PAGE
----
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Federal judges appointed by Trump are starting to leave their mark

Federal judges appointed by Trump are starting to leave their mark
Supreme Court Justice Anthony M. Kennedy, right, administers the judicial oath to Justice Neil M. Gorsuch, who was accompanied by his wife, Marie Louise, at the White House in 2017. (Evan Vucci / Associated Press)

In 2015, Donald Zimmerman, a conservative city councilman in Austin, Texas, tried a novel strategy to win reelection: suing his own city.

Zimmerman thought the city’s $350 limit on municipal campaign donations violated the 1st Amendment.

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A federal judge disagreed. After Zimmerman appealed, the full U.S. 5th Circuit Court of Appeals declined to hear his case, with one judge writing a dissent.

That was James C. Ho, newly appointed to that court by President Trump. He argued that not only did Zimmerman have a case, but that all donation limits in the U.S. should be abolished.

“The 1st Amendment protects the freedom of speech, and that freedom emphatically includes the right to speak about who our elected leaders should and should not be,” he wrote, concluding: “The 1st Amendment therefore protects campaign contributions.”

As Washington prepares for a Senate showdown over whether Brett Kavanaugh will join the Supreme Court, Trump has already put his stamp on the judiciary with the lifetime appointments of at least 43 federal judges. Ho was confirmed by the Senate in December by a 53-43 vote.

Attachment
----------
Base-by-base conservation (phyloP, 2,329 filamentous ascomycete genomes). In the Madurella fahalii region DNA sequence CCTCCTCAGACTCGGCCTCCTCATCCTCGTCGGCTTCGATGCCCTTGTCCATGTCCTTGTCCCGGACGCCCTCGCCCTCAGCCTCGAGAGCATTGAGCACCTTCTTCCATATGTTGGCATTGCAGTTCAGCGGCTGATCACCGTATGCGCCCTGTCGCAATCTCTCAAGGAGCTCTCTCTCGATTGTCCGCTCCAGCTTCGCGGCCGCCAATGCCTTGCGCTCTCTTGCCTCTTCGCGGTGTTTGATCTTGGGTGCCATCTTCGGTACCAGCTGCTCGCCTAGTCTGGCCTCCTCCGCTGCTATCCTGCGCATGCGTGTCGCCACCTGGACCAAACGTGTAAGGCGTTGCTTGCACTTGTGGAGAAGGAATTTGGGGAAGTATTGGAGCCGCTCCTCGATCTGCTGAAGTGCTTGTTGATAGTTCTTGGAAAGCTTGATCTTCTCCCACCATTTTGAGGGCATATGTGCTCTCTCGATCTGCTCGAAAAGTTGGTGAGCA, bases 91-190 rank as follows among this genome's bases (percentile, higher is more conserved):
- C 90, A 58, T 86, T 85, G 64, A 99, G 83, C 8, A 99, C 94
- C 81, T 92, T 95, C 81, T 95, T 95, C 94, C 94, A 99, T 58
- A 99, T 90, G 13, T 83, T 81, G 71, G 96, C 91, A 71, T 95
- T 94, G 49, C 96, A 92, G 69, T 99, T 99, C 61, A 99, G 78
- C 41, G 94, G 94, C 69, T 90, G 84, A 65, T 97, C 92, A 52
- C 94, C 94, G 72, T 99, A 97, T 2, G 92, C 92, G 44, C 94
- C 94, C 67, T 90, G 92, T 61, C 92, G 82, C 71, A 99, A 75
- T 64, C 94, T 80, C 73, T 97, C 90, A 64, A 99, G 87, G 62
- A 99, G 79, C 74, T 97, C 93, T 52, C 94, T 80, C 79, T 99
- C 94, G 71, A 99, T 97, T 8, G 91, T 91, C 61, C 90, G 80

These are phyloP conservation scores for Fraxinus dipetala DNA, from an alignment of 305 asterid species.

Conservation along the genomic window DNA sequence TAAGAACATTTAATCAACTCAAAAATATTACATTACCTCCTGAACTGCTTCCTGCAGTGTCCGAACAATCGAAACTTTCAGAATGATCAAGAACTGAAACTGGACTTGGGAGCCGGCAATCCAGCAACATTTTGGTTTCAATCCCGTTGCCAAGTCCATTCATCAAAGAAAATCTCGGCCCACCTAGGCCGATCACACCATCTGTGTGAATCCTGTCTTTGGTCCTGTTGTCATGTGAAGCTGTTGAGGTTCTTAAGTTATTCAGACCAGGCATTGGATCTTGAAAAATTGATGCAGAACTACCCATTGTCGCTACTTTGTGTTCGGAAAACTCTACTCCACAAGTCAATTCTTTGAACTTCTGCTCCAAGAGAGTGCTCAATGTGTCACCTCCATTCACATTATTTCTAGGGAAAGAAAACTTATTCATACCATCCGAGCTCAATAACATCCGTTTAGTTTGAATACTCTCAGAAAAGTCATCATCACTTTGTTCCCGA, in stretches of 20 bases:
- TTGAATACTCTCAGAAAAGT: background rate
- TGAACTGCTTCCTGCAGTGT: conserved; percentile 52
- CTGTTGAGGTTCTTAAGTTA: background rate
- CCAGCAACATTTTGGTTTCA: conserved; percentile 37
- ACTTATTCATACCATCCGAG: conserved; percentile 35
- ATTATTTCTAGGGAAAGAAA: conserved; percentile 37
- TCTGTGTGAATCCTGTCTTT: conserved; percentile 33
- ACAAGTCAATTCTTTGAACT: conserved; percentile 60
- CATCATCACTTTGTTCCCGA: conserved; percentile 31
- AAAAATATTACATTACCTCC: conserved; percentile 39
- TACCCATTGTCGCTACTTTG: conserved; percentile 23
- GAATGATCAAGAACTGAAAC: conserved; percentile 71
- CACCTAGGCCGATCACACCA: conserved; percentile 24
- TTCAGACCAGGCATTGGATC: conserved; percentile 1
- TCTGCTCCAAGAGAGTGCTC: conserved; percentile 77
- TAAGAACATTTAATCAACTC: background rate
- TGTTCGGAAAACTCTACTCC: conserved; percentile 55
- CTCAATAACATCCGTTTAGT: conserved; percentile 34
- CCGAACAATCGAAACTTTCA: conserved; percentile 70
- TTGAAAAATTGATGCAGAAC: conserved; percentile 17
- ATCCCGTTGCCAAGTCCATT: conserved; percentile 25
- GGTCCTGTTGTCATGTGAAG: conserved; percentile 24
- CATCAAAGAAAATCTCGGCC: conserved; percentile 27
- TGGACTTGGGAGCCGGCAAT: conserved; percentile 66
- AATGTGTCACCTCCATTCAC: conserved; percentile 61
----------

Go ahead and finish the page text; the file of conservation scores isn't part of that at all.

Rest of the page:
Trump’s total of 22 successfully appointed appeals court judges — as of last month — is more than either of the last two presidents at this point in their terms, according to an analysis last month by the Pew Research Center.

“The real kind of big news is the sheer amount of change that’s happening on the court of appeals,” said Harsh Voruganti, founder and editor of the Vetting Room, a website that tracks judicial appointments. “I think we’re going to see a fair amount of change in jurisprudence.”

Trump has reportedly received input in selecting nominees from right-leaning groups such as the Federalist Society. While conservative groups have celebrated his picks, liberal court-watchers are worried.

“What we’ve seen in only a very limited amount of time is deeply disturbing, and confirms concerns that we had before these individuals were approved by the Senate,” said Daniel Goldberg, legal director for the Alliance for Justice, a liberal-leaning judicial advocacy group.

He singled out Ho and his campaign finance opinion as an example.

During the confirmation process, senators had pressed Ho on a 1997 article in which he supported abolishing “all restrictions on campaign finance.”

In a written response, Ho said he had to demur on “stating a personal view on these issues” because he might hear campaign finance cases in the future. But he promised: “If confirmed to be a federal judge, I would respect and enforce the campaign finance laws enacted by Congress, consistent with the precedents of the U.S. Supreme Court.”